Feel Free to Call It “Sweet Sweetback’s Baadasssss Buick.”

Bad Buick

Masa (he wouldn’t give his last name), the 48-year-old, Portugese-Japanese owner of this 1972 boattail Buick Riviera, above, posted this YouTube walkaround of it in a mall parking lot.

As you’ve, no doubt, already noted, the machine looks like it’s ready to wage war. The exterior bodywork has been completely blacked out. What little chrome remains has been re-plated, then shone to a mirror polish so high that, when you stare into it, you can practically see into the past. Inside, zebra-patterned seat covers throughout stoke the vehicle’s wild energy.

An optician/translator by trade, Masa says he was attracted to the car’s “form” and “useless size.” He bought it in California three years ago, spending over $28,000 both for the auto and getting it to Japan. Then, he took a year, and another $14,000, to restore it.


What wanton lust this inspires. For hours after I first caught the footage, I couldn’t turn off the soundtrack in my brain of William DeVaughn singing “Be Thankful For What You’ve Got”: (“Diamond in the back / Sunroof top / Diggin’ the scene / With a gangsta lean / Woo-hoo-ooo….”)

Perhaps the coolest part of the YouTube arrives about halfway through, when the car starts rolling slowly around the lot, completely surrounded by nothing but polite econoboxes. Its dominance is so aggressive it’s almost rude. (For additional kitschy coolness, though, click this other link, where Masa and his generously-endowed wife, Izumi, roam highways and back roads like renegades, playing Arrested Development and Black Sheep, stopping only to admire the car and for noodles.)


It’s great to see the Riviera, above, get its much-deserved due. Back in my pre-driver’s ed days, I always admired the boattail, even when everybody else, including me, was mostly dreaming about the fastback Corvette, which inspired it. Created by Jerry Hirshberg, under the guidance of legendary GM stylist Bill Mitchell, the boattail Riviera mostly seemed a little playful. It looked like something someone had done after everybody else in the design studio had gone home, while the remaining stylist sat alone with a huge block of clay.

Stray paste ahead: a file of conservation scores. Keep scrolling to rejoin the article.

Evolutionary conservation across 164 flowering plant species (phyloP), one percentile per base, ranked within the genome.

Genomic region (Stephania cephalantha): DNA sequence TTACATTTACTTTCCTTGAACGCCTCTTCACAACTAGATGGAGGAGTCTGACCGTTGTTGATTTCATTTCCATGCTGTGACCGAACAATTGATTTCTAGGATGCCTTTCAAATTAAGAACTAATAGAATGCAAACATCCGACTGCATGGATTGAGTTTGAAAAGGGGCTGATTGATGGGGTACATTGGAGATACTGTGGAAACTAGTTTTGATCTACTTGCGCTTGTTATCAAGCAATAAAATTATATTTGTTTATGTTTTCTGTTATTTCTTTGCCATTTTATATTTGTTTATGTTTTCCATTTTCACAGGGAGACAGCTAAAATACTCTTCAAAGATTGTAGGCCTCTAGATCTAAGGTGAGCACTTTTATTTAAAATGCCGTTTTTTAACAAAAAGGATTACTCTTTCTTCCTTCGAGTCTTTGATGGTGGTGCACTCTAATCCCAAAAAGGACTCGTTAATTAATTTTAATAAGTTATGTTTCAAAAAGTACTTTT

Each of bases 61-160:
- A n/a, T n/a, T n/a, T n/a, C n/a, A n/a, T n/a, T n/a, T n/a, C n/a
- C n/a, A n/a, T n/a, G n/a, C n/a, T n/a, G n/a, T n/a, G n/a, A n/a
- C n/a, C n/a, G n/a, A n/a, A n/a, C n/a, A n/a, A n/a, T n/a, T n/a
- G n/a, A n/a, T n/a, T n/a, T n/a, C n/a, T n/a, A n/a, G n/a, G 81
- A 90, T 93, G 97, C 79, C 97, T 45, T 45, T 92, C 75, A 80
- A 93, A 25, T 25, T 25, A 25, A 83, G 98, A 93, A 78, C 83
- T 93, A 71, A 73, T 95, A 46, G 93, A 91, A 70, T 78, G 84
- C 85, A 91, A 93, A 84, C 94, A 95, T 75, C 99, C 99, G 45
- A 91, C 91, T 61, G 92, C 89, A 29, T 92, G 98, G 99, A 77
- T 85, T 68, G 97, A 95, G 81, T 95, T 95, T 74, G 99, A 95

This so-called “third generation” Riviera was the least popular iteration of the car, in its era. Yet, as these things go, it’s almost certainly the one with the most passionate defenders and collectors, today.

Including at least one on the other side of the world. I asked Masa how other drivers react when he rolls his low, rumbling, gas-guzzling, 37-year-old ride past new, efficient, identity-less Japanese ones. “It is a face of surprise,” he explains. No translation necessary.



#1 p rex on 03.13.09 at 1:23 pm

I want to drive that across the country. slowly.

#2 A. on 03.20.09 at 12:10 pm

Boattail Riv. Ours was chopped 5 inches. I miss it, even though it was rusty and got something like 8 mpg (especially with the 455: you HAD to goose it everywhere). All torque, it had no idea what a hill was. 8.5 feet wide. Money.

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